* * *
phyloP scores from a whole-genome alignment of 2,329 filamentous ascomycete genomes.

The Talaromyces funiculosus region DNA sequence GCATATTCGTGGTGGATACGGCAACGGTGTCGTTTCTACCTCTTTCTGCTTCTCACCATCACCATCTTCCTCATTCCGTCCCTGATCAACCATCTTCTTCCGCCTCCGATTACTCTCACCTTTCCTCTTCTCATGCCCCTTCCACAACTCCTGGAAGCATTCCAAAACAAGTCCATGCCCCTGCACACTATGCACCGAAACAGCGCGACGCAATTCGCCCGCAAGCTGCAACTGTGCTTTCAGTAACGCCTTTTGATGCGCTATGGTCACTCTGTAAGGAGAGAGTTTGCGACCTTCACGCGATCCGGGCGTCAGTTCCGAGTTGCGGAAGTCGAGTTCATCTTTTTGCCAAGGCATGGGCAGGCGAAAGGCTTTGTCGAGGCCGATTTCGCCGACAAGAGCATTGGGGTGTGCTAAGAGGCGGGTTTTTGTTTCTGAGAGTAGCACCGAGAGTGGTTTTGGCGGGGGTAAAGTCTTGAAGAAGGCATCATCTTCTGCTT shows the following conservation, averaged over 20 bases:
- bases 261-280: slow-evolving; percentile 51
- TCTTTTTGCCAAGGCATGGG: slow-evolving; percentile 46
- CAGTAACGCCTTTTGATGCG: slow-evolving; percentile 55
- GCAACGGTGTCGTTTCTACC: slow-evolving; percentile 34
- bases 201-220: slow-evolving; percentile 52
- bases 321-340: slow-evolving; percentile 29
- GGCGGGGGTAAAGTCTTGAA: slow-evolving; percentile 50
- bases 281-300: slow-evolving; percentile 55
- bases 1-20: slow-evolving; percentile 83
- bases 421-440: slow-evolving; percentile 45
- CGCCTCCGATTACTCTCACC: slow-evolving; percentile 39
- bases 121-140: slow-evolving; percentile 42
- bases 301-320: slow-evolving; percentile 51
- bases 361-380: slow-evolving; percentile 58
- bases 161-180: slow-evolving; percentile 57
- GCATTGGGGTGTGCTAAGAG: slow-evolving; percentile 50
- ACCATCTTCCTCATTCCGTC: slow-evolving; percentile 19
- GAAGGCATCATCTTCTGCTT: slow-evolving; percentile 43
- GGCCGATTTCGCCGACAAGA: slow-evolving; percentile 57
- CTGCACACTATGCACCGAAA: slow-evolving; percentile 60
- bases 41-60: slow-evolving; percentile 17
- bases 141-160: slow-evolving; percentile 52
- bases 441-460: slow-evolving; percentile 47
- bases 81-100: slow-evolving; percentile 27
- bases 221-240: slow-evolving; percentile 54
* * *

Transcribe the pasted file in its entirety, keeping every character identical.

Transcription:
phyloP scores from a whole-genome alignment of 2,329 filamentous ascomycete genomes.

The Talaromyces funiculosus region DNA sequence GCATATTCGTGGTGGATACGGCAACGGTGTCGTTTCTACCTCTTTCTGCTTCTCACCATCACCATCTTCCTCATTCCGTCCCTGATCAACCATCTTCTTCCGCCTCCGATTACTCTCACCTTTCCTCTTCTCATGCCCCTTCCACAACTCCTGGAAGCATTCCAAAACAAGTCCATGCCCCTGCACACTATGCACCGAAACAGCGCGACGCAATTCGCCCGCAAGCTGCAACTGTGCTTTCAGTAACGCCTTTTGATGCGCTATGGTCACTCTGTAAGGAGAGAGTTTGCGACCTTCACGCGATCCGGGCGTCAGTTCCGAGTTGCGGAAGTCGAGTTCATCTTTTTGCCAAGGCATGGGCAGGCGAAAGGCTTTGTCGAGGCCGATTTCGCCGACAAGAGCATTGGGGTGTGCTAAGAGGCGGGTTTTTGTTTCTGAGAGTAGCACCGAGAGTGGTTTTGGCGGGGGTAAAGTCTTGAAGAAGGCATCATCTTCTGCTT shows the following conservation, averaged over 20 bases:
- bases 261-280: slow-evolving; percentile 51
- TCTTTTTGCCAAGGCATGGG: slow-evolving; percentile 46
- CAGTAACGCCTTTTGATGCG: slow-evolving; percentile 55
- GCAACGGTGTCGTTTCTACC: slow-evolving; percentile 34
- bases 201-220: slow-evolving; percentile 52
- bases 321-340: slow-evolving; percentile 29
- GGCGGGGGTAAAGTCTTGAA: slow-evolving; percentile 50
- bases 281-300: slow-evolving; percentile 55
- bases 1-20: slow-evolving; percentile 83
- bases 421-440: slow-evolving; percentile 45
- CGCCTCCGATTACTCTCACC: slow-evolving; percentile 39
- bases 121-140: slow-evolving; percentile 42
- bases 301-320: slow-evolving; percentile 51
- bases 361-380: slow-evolving; percentile 58
- bases 161-180: slow-evolving; percentile 57
- GCATTGGGGTGTGCTAAGAG: slow-evolving; percentile 50
- ACCATCTTCCTCATTCCGTC: slow-evolving; percentile 19
- GAAGGCATCATCTTCTGCTT: slow-evolving; percentile 43
- GGCCGATTTCGCCGACAAGA: slow-evolving; percentile 57
- CTGCACACTATGCACCGAAA: slow-evolving; percentile 60
- bases 41-60: slow-evolving; percentile 17
- bases 141-160: slow-evolving; percentile 52
- bases 441-460: slow-evolving; percentile 47
- bases 81-100: slow-evolving; percentile 27
- bases 221-240: slow-evolving; percentile 54